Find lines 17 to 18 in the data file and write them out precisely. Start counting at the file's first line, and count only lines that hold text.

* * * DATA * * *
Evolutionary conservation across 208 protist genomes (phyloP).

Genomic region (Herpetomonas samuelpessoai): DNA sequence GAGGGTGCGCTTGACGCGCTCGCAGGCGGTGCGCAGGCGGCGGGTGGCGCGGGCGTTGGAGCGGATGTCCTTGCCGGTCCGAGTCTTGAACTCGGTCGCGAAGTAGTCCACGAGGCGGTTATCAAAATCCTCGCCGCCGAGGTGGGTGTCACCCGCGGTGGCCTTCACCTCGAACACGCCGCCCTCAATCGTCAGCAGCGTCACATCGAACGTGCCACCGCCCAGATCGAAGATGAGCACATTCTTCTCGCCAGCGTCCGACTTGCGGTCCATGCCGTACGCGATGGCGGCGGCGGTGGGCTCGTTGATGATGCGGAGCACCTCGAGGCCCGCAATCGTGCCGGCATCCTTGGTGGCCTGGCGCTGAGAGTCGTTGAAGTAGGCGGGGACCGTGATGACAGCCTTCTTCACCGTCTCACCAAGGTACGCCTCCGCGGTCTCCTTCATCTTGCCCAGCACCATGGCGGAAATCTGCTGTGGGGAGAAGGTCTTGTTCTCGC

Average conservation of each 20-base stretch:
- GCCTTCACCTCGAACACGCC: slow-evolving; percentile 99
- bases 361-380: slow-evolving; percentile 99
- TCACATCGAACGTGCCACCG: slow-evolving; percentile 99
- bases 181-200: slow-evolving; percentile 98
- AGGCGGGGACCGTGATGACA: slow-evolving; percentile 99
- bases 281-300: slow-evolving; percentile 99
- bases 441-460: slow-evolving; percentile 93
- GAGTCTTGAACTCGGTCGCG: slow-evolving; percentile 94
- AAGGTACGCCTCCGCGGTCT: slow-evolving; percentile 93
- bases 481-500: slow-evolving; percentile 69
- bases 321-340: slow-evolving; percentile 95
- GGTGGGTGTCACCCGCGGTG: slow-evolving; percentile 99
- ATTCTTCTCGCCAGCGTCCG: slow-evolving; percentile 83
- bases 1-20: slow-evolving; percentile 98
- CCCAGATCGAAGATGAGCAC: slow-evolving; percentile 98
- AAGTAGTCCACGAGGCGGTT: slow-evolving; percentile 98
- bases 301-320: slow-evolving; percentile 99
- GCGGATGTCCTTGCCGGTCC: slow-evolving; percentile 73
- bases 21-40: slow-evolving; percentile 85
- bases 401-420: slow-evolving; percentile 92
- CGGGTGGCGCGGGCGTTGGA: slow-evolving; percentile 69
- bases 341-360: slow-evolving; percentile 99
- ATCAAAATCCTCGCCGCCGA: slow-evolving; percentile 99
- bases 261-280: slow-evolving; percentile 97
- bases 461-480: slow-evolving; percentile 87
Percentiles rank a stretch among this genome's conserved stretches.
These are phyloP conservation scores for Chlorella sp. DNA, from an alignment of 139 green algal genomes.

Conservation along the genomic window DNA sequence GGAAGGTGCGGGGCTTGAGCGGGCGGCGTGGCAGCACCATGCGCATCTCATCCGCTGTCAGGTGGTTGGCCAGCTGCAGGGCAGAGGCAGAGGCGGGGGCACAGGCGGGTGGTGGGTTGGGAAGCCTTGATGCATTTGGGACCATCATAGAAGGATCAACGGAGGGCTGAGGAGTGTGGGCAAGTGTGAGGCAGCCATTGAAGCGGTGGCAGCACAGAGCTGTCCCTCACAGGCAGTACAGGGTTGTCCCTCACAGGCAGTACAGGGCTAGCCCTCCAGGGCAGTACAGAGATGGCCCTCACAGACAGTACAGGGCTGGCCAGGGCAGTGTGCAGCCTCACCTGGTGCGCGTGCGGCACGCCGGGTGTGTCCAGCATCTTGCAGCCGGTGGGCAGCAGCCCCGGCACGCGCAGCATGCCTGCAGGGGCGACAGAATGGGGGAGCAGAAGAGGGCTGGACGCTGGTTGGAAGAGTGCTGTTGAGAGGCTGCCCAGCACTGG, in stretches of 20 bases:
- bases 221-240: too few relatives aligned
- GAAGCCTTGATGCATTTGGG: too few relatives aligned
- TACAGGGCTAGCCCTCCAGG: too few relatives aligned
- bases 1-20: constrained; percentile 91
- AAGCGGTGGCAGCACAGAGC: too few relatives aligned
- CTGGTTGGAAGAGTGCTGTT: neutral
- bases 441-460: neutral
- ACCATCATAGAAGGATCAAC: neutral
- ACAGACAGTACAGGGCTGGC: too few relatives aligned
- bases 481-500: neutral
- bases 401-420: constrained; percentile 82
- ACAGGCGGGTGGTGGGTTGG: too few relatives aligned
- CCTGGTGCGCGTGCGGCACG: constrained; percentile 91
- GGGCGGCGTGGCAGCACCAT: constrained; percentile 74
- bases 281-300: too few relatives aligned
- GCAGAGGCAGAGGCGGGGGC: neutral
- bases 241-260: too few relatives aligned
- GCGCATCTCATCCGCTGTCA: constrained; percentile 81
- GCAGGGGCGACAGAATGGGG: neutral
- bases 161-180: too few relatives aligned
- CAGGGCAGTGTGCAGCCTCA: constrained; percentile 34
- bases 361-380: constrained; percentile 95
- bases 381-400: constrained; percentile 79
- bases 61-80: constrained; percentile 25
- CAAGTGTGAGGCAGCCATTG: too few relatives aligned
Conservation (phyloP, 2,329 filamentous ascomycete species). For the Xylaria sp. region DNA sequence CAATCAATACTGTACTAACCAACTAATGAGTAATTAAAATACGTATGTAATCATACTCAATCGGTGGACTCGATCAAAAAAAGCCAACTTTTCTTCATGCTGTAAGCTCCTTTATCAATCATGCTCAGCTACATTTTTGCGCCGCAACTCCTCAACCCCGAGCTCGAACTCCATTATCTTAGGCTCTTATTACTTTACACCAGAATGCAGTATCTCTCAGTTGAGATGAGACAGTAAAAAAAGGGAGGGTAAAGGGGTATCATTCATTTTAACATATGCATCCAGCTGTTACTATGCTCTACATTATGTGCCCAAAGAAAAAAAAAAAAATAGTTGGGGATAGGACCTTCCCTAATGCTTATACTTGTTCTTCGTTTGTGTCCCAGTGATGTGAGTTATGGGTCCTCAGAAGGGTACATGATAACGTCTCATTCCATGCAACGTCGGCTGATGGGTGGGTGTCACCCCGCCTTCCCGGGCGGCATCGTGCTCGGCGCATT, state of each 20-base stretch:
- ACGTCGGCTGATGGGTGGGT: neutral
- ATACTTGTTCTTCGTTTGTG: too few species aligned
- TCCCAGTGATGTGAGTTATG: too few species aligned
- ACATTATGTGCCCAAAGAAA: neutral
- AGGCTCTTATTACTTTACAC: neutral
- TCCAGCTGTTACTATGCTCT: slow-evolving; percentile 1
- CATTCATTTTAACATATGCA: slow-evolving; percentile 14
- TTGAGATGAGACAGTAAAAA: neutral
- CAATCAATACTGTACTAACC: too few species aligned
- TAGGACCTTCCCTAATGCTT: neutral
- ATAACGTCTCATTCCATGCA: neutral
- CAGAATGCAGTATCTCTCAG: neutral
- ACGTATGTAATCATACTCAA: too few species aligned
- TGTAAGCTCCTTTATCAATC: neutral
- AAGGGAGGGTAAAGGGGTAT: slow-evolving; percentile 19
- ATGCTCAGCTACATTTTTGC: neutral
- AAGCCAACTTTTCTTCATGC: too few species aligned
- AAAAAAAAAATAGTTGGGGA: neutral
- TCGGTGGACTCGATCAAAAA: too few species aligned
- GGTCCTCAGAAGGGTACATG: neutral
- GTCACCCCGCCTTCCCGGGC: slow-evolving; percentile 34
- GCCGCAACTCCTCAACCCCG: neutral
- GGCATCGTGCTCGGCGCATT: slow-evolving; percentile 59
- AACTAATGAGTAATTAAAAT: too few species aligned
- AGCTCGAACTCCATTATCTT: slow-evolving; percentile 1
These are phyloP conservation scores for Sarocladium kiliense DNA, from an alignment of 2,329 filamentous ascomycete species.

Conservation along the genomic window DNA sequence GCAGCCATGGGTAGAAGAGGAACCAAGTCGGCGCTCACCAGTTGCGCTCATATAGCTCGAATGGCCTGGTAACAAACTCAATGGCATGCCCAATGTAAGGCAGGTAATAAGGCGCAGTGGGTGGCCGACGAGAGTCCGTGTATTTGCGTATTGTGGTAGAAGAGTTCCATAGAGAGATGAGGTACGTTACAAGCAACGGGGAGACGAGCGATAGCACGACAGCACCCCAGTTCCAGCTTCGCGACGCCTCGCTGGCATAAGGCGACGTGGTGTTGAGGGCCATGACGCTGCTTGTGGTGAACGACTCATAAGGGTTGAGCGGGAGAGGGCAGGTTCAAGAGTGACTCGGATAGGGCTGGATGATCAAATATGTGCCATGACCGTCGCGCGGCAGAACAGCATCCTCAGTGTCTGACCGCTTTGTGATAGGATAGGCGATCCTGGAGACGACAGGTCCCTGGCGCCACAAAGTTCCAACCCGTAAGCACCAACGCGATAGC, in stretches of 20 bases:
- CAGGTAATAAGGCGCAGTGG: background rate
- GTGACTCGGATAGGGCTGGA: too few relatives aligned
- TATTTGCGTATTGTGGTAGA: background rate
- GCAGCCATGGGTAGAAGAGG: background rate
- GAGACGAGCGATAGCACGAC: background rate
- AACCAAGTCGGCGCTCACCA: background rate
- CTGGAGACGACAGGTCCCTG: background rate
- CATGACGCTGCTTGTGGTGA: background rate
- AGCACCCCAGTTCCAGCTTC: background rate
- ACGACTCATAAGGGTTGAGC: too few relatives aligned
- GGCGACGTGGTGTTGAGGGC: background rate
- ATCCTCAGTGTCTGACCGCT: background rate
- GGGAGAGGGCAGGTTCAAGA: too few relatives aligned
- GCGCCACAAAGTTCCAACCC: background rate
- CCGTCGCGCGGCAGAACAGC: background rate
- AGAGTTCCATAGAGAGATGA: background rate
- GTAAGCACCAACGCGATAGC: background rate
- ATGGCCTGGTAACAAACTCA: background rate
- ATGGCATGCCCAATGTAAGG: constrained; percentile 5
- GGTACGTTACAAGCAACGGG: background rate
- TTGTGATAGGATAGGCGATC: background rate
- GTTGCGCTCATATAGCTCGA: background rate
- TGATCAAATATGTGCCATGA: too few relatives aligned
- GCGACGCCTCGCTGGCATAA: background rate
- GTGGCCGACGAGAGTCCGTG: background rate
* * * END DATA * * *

- bases 1-20: slow-evolving; percentile 98
- CCCAGATCGAAGATGAGCAC: slow-evolving; percentile 98